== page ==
Thursday, December 30, 2010

Open Letter to Kristof

Kristof wrote another horrible Op-Ed. The thesis is that everyone should learn Spanish because it'll help them converse with someone, sometime and maybe make their retirement go smoothly. (It'll also help people who need it for their jobs but they already learned it so that's irrelevant.) It's not clear whether he thinks learning it will help unemployed people find jobs or not, but you get the sense he thinks it might.

Here's my open letter in response:

These language columns drive me insane so I'm just e-mailing for the record on why they are so wrong.
1. Let's start with the premise that education is about training people for a good job as the column presumes, since it argues for Spanish on practical grounds.
Some representative anecdotes. We have three graduates of Local High School's class of 2006. One got a nursing degree and found a job in that field. The other got a useless B.A. in Classics and can't find a job. One didn't get any advanced training but he knows Spanish. (He may or may not be Hispanic.) He works at Wal-Mart part time or something. 
What's the difference between these three people? Well, one has technical skills. One has no skills. And one has Spanish, which isn't exactly a great skill. Now if you're advising a young person on how to spend their time to secure a good job do you tell them to get the nursing certificate, or maybe a minor in computer programming or do you tell them to learn Spanish?
2. Suppose there are two languages in a country, A and B. Learning the minority language has negative externalities because it makes it easier for the minority language speakers to hold on learning the majority language. In the long run that is bad for everyone because you can get a two-language equilibrium (e.g. become Quebec). Why is that bad? One, you waste time and money printing signs. Two, more importantly, its bad for social capital because you create a natural way for people to divide themselves and have civil strife.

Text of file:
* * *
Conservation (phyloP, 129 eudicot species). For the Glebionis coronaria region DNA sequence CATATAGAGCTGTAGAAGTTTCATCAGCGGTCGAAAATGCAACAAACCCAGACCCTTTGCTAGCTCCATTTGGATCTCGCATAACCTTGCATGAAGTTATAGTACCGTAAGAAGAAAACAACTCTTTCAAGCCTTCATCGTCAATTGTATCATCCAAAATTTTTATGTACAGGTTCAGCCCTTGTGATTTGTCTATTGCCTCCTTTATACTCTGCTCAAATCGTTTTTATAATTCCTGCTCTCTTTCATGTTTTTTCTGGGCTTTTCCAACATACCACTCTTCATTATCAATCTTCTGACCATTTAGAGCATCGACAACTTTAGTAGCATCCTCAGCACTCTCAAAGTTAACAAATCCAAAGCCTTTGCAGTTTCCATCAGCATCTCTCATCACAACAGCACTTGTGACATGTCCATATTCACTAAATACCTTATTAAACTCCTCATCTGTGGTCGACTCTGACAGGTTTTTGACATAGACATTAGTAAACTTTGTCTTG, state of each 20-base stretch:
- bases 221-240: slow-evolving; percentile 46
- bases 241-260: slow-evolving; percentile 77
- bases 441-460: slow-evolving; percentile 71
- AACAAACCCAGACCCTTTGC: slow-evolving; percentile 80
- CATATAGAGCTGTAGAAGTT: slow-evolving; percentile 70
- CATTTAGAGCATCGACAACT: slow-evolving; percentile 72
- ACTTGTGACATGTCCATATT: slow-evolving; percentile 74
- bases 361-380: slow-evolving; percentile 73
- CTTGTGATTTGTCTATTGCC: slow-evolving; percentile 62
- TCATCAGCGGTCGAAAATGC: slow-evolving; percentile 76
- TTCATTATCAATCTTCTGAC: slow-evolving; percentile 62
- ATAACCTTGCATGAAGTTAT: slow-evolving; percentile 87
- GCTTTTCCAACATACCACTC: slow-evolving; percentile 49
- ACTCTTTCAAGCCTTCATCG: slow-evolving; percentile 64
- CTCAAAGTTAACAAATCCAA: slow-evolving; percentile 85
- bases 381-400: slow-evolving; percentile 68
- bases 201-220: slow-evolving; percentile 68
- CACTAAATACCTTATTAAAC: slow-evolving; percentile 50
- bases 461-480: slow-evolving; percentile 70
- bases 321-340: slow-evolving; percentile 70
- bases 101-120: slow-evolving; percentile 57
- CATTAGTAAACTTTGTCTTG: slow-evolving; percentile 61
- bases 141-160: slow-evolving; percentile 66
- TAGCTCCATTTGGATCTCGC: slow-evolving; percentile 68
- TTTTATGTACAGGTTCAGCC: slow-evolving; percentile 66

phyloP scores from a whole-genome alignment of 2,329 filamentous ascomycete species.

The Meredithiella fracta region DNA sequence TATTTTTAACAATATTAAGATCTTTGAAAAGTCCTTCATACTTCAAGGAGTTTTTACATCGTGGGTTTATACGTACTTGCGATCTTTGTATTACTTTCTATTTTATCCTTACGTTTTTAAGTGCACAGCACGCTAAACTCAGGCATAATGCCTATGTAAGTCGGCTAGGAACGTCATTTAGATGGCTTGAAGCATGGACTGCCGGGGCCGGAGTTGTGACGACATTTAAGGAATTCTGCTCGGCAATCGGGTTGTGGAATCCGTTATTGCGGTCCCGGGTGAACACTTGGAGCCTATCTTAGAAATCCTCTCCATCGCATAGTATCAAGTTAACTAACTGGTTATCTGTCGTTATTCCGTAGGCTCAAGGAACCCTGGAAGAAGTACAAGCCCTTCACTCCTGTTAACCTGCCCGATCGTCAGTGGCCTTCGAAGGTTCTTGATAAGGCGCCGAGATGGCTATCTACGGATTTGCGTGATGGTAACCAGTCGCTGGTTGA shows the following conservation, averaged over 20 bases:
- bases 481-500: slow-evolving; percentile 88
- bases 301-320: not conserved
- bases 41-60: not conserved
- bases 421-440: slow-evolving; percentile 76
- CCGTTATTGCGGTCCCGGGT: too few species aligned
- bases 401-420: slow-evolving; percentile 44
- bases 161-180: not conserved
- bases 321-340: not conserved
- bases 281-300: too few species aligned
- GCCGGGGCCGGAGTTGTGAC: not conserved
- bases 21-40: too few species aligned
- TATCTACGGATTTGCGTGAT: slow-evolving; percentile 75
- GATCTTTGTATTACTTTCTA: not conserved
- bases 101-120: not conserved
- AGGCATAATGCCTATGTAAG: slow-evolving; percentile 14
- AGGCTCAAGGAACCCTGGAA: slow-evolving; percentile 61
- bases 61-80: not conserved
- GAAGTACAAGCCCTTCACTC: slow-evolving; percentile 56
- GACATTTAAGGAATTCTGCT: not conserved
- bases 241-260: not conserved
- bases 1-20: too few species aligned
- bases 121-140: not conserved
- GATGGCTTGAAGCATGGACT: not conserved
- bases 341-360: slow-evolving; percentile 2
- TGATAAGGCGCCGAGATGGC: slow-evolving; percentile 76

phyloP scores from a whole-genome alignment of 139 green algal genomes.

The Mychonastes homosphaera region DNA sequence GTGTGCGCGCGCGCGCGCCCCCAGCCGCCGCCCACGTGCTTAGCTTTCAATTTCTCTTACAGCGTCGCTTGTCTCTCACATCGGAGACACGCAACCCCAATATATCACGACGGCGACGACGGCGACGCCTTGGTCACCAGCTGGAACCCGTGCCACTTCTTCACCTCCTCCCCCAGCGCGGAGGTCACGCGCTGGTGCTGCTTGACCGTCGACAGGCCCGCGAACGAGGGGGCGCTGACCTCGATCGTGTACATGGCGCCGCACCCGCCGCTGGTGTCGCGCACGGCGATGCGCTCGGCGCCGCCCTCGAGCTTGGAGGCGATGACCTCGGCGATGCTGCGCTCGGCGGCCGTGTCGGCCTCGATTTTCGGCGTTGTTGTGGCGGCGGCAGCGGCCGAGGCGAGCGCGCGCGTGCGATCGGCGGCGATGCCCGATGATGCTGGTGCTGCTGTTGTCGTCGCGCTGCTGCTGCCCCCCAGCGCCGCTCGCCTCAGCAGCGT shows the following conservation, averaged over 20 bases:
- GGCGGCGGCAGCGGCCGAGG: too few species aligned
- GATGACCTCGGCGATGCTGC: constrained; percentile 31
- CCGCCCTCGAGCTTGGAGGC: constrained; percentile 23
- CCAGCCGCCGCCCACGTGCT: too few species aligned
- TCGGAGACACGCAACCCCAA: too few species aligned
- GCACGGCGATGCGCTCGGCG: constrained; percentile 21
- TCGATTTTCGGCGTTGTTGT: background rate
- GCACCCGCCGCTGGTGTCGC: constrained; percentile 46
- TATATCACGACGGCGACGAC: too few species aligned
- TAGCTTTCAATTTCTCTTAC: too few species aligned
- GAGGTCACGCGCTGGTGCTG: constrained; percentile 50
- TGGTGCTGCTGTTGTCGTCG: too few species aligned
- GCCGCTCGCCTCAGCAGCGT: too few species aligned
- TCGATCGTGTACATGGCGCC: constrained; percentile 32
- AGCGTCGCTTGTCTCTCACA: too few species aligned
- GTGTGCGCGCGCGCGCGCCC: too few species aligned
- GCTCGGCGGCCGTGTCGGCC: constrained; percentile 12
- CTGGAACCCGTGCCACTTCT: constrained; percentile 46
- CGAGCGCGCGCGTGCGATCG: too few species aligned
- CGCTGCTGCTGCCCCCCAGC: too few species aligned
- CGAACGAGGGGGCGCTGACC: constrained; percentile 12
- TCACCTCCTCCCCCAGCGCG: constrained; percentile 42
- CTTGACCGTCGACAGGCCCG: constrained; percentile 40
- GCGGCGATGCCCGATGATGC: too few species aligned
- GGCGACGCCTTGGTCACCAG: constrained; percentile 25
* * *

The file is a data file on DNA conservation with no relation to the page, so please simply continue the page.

I know it sounds harsh but here's the reality for Hispanics: the faster they assimilate the faster people will stop hating them. The faster Americans learn Spanish, the slower they assimilate (and maybe Americans become marginally more tolerant). Who benefits?

1 comment:

  1. I agree with all your points. It's funny because I was just reading that blog post by Kristof and thinking about all of your arguments in regard to that.

    However, I also think that the main reason Kristof wrote that post was that everyone these days has become obsessed with the idea of learning Chinese because they think China is the next superpower / their children will find it much easier to find a job if they teach them Chinese, etc. I think the main reason he wrote that piece is that he is trying to tell people that Spanish is more useful than Chinese for Americans (which I agree with).

    Of course I think you're right in the fact that maybe it would be a better idea to write op-eds questioning the rationale for Americans learning foreign languages at all.

    happy new year ^^